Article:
Morphia was first sold commercially in 1827, and became widely-used following the invention of the hypodermic needle in 1857.

Because of its highly addictive qualities, morphine tends to be reserved for cases of extremely severe pain.

Page 414. " A man with one leg and a barrel-organ began playing 'Roses in Picardy' "
Organ grinder with monkey (U.S.A., 1892)
Public DomainOrgan grinder with monkey (U.S.A., 1892) - Credit: Overpeck
German barrel-organ
Creative Commons AttributionGerman barrel-organ - Credit: Thomas Quine

A barrel-organ (sometimes known as a roller organ, or street organ) is a mechanical music instrument enclosed in a large, often highly-decorated, wooden box. In order to play it, cylinders with encoded music on them are turned by means of a handle.

The traditional name for a player of a barrel-organ is an organ grinder. Street organ grinders often had monkeys as an extra attraction to listeners; hence the phrase, 'speak to the organ grinder, not the monkey', which means speak to the person in charge, not to his/her minion.

 

Roses of Picardy (or sometimes Roses in Picardy) is a well-known First World War song, with lyrics by Frederick Weatherly, and music by Haydn Wood. It was popularized by Elsie Griffin, an opera singer who entertained British troops in France. German soldiers are said to have sung their own version of it.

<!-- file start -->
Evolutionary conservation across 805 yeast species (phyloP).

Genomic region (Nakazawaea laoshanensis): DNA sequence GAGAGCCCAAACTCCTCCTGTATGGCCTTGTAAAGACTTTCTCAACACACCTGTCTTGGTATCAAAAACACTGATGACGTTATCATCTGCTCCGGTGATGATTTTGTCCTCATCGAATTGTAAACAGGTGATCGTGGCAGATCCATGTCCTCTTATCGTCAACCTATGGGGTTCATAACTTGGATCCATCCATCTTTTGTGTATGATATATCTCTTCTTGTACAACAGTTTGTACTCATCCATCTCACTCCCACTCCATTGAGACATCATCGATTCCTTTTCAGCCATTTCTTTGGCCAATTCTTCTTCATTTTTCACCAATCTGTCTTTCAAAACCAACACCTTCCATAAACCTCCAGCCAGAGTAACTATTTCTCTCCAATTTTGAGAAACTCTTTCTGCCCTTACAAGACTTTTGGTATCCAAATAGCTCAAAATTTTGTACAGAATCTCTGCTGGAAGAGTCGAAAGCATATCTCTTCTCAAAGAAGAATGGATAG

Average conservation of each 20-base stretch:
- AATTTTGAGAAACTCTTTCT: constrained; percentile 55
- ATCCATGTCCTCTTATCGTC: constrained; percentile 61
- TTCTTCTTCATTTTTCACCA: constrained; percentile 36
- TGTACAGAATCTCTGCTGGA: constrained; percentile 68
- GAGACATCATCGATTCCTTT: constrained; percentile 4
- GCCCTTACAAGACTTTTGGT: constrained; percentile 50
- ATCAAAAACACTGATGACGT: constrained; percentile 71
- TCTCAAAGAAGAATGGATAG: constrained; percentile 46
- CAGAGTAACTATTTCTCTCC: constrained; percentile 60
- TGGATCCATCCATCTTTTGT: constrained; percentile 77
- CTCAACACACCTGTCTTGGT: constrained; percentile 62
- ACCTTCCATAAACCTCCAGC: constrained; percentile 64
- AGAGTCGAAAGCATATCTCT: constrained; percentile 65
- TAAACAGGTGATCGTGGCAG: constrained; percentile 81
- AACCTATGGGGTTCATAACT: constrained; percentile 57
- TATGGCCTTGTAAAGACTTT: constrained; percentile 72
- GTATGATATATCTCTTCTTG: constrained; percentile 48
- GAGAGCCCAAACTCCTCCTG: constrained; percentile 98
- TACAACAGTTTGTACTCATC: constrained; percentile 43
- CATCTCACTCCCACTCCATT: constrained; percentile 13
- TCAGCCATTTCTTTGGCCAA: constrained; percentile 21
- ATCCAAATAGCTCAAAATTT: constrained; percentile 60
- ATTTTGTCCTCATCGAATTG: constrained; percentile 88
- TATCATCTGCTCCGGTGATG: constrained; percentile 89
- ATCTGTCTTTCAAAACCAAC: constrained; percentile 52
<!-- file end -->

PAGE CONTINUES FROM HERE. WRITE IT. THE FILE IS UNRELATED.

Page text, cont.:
Listen here to Roses of Picardy on Spotify.

 

 

                                                              

                                                                          

Page 415. " Maxim gave him two shillings "
George V florin
Creative Commons Attribution Share AlikeGeorge V florin - Credit: Jerry "Woody"

The shilling was a British coin, in circulation between 1707 and the decimalisation of the currency in 1971. There were twenty shillings to the pound, and 12 old pennies to the shilling.

Up until 1947, the coin was made wholly, or partially, of silver, but from 1947 onwards it was made of cupro-nickel. The informal term for a shilling was a bob (as in, "that cost me ten bob").

A shilling in today's money is the equivalent of five pence.

Between 1849 and 1967, there was also a two-shilling coin in existence. This was known either as a two-shilling piece, a two-bob bit, or a florin.

1933 George V shilling (Scottish version)
Public Domain1933 George V shilling (Scottish version) - Credit: Welkinridge
Page 418. " I've got a sister living in St. John's Wood "

St. John's Wood is an affluent residential area in north-west London.

It is the location of Lord's Cricket Ground, and of the Abbey Road Studio where the Beatles recorded their famous Abbey Road album.

 

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Page 418. " the last train from Paddington "

Paddington railway station in London serves South Wales and the West Country.

A temporary terminus for the Great Western Railway was built at Paddington in 1838, and the main station (designed by Isambard Kingdom Brunel) was opened in 1854.

 

Paddington Railway Station (1953)
Creative Commons Attribution Share AlikePaddington Railway Station (1953) - Credit: Ben Brooksbank

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Page 419. " one of those numerous little restaurants in a narrow street in Soho "

Soho is situated in the West End of London within the City of Westminster. In the past, it has been notorious as a centre for the sex industry, but this aspect of the area has now declined.

It remains a fashionable venue for eating out, with Gerrard Street being particularly noted for its Chinese cuisine.